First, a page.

The Paintings of James McNeill Whistler

YMSM 511
Brun et or: De race

Brun et or: De race

Artist: James McNeill Whistler
Date: 1896/1900
Collection: The Hunterian, University of Glasgow
Accession Number: GLAHA 46327
Medium: oil
Support: canvas
Size: 51.5 x 31.0 cm (20 1/4 x 12 1/4")
Signature: butterfly
Inscription: none
Frame: Grau-style, 1890s

Date

Brun et or: De race dates from the late 1890s, between 1896 and 1900. 1

Brun et or: De race, The Hunterian
Brun et or: De race, The Hunterian

It is dated from the technique and from its relationship to another portrait of the same sitter, The Boy in a Cloak y512, as well as to portraits of the model's brother and sister, The Little Faustina y510 and Vert et or: Le Raconteur y513.

Charles Lang Freer (1856-1919) of Detroit recorded seeing a portrait of a 'little boy with fine eyes' in Whistler's studio in 1903 and thought it was intended for George Washington Vanderbilt (1862-1914). 2

Images

Brun et or: De race, The Hunterian
Brun et or: De race, The Hunterian

Brun et or: De race, photograph by Henry Dixon & Son, 1902
Brun et or: De race, photograph by Henry Dixon & Son, 1902

The Boy in a Cloak, The Hunterian
The Boy in a Cloak, The Hunterian

Subject

Titles

Only one title, with variations in language and punctuation, has been suggested:

'Brun et or: De race' is the generally accepted title.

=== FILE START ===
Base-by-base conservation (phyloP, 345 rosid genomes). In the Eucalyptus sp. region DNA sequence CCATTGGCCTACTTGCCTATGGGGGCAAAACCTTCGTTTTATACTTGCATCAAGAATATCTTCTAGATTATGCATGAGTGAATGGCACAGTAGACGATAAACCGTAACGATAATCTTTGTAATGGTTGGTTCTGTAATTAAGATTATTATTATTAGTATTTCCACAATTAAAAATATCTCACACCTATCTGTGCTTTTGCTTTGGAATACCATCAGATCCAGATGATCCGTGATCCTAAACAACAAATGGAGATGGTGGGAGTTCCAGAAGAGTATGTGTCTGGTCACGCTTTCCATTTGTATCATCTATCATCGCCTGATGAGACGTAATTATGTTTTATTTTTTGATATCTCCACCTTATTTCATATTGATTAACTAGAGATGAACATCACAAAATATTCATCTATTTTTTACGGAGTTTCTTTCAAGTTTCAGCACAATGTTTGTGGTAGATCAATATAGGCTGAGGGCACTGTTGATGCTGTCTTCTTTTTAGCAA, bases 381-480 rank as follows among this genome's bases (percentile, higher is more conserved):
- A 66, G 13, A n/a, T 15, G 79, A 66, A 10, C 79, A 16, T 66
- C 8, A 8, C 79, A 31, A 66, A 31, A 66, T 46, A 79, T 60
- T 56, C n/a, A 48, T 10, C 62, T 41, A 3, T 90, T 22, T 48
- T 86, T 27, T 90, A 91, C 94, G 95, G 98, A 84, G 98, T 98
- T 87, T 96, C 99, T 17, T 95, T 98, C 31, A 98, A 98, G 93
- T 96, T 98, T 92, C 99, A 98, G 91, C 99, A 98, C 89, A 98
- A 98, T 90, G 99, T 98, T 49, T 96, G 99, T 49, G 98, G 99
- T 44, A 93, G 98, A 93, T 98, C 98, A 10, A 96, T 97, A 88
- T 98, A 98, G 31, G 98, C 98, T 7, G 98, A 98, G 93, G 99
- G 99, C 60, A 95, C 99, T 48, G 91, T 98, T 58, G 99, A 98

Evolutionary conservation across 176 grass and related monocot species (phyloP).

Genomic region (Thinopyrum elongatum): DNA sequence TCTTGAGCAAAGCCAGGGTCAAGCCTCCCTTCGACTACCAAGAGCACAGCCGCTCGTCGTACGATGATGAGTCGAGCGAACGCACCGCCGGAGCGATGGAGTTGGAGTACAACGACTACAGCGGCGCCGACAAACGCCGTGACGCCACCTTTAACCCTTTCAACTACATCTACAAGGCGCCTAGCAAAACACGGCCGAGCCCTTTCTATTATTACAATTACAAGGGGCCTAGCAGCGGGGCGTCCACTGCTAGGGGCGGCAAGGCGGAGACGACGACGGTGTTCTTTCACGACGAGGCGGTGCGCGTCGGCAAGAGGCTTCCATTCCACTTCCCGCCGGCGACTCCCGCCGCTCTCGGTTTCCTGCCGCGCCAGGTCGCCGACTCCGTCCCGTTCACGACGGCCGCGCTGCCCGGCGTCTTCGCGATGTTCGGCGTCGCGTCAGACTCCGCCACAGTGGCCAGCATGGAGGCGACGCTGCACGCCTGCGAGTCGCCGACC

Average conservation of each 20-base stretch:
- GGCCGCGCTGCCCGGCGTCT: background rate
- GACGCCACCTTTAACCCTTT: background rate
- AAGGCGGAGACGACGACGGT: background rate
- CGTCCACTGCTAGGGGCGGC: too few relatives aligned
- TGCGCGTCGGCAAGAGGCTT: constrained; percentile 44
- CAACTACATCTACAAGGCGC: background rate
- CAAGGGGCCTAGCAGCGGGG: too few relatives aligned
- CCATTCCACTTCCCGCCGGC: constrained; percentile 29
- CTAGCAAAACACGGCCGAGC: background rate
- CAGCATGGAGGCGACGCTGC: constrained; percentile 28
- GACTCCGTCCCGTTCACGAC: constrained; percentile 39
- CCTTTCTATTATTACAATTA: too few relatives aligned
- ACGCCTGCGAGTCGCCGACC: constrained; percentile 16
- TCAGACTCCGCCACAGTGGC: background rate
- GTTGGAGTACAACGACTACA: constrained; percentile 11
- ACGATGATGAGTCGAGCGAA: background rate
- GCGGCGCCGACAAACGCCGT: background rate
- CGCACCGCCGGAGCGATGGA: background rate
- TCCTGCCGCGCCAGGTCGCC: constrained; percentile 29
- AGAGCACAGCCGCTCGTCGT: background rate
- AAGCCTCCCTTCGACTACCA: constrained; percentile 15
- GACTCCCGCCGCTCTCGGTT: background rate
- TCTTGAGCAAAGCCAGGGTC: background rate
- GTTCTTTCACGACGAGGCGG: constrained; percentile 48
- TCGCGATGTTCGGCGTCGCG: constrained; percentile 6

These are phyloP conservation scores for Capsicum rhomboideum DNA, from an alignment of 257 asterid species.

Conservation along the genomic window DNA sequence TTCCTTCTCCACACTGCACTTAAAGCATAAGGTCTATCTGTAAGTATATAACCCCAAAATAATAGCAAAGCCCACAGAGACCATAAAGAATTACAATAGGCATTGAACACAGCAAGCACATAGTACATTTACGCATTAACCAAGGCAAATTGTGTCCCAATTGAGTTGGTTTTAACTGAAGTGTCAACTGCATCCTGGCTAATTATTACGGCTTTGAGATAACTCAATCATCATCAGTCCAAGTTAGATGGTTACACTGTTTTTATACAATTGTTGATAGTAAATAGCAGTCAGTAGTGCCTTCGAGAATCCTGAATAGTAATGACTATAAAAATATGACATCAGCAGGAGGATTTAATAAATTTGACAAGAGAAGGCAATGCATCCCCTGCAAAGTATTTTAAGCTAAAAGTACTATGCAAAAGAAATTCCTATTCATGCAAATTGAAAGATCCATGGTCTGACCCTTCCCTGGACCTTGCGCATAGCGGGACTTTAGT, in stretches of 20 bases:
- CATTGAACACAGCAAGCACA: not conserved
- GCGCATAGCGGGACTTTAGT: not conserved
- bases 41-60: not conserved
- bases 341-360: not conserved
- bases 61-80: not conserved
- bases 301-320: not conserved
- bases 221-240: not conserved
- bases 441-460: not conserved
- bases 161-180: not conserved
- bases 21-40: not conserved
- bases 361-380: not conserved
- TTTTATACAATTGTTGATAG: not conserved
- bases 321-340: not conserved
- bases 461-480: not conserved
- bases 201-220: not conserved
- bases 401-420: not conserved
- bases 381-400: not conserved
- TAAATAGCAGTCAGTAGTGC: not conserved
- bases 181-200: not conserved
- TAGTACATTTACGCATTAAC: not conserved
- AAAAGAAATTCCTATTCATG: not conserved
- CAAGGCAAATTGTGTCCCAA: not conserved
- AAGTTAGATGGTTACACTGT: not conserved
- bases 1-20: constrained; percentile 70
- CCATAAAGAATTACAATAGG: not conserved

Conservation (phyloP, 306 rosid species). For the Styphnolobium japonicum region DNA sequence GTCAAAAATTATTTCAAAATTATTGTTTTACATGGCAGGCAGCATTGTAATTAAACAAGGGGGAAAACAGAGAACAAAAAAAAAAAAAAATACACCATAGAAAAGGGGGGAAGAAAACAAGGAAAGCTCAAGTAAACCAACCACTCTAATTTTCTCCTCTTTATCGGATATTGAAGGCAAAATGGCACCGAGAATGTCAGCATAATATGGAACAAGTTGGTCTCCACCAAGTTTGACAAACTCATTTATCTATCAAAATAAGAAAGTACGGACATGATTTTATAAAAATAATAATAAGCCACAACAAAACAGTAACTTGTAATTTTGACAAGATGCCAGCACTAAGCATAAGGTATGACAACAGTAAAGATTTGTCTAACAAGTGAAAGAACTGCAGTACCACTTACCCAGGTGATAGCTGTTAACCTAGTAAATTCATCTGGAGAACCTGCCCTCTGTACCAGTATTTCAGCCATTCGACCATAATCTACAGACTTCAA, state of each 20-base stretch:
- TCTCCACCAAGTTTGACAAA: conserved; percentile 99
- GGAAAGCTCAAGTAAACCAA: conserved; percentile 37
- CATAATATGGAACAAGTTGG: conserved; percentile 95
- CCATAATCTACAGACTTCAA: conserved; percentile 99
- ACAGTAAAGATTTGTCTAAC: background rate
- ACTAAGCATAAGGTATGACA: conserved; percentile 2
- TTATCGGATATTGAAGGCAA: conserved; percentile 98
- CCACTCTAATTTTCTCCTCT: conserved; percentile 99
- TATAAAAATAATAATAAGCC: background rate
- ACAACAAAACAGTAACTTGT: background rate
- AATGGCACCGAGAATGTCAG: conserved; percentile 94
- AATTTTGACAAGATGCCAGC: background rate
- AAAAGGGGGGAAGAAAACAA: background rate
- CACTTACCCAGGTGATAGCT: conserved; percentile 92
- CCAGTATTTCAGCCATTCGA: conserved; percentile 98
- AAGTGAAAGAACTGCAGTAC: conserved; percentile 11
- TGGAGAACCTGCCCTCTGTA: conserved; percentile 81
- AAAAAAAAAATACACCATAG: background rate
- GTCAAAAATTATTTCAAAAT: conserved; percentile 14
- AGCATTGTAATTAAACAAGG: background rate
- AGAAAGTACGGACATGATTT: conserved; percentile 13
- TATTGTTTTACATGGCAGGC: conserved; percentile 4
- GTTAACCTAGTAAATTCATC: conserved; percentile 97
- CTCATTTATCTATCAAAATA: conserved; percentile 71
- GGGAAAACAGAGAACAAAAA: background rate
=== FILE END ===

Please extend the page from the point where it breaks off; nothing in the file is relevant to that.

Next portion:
Whistler not only added monetary value to the title, with the word 'gold', but described the sitter as 'de race', which suggested that he was born of pure blood, i.e. a thorough-bred, of aristocratic appearance. For example, in describing the reaction of Robert de Montesquiou-Fezensac (1855-1921) and Marie Louise Hortense Madeleine de Montebello (1853-1930) to Arrangement in Black and Gold: Comte Robert de Montesquiou-Fezensac y398, Whistler told his wife,

'[T]hey gloried in the picture as an apotheosis of themselves, their birth their "race"! - "It is the sense of pride" said the Count, "unstained with vanity"!!! - "C'est noble" said the grande dame with a sort of religious intonation - and there they were really worshipping before a sort of monument of their blue blood!' 7

The boy was not the only sitter virtually ennobled by Whistler, who often called a sitter 'princess', while his landlady's daughter became 'Rose and Gold: The Little Lady Sophie of Soho y504.

Description

Brun et or: De race, The Hunterian
Brun et or: De race, The Hunterian

A half-length portrait in vertical format. It shows a young boy with fine features facing the viewer. He has olive skin, dark brown hair with a central parting. He wears very dark clothes, and is seen against a dark khaki green background.

Sitter

Brun et or: De race, The Hunterian
Brun et or: De race, The Hunterian

The Boy in a Cloak, The Hunterian
The Boy in a Cloak, The Hunterian

Charles Lang Freer (1856-1919) of Detroit recorded seeing a portrait of a 'little boy with fine eyes' in Whistler's studio in 1903. 8 Freer also noted that Whistler had painted another portrait of this boy, The Boy in a Cloak y512. The sitter, a young Italian boy, was the brother of The Little Faustina y510 and of 'Le Raconteur' in Vert et or: Le Raconteur y513.

Technique

Technique

Brun et or: De race, The Hunterian
Brun et or: De race, The Hunterian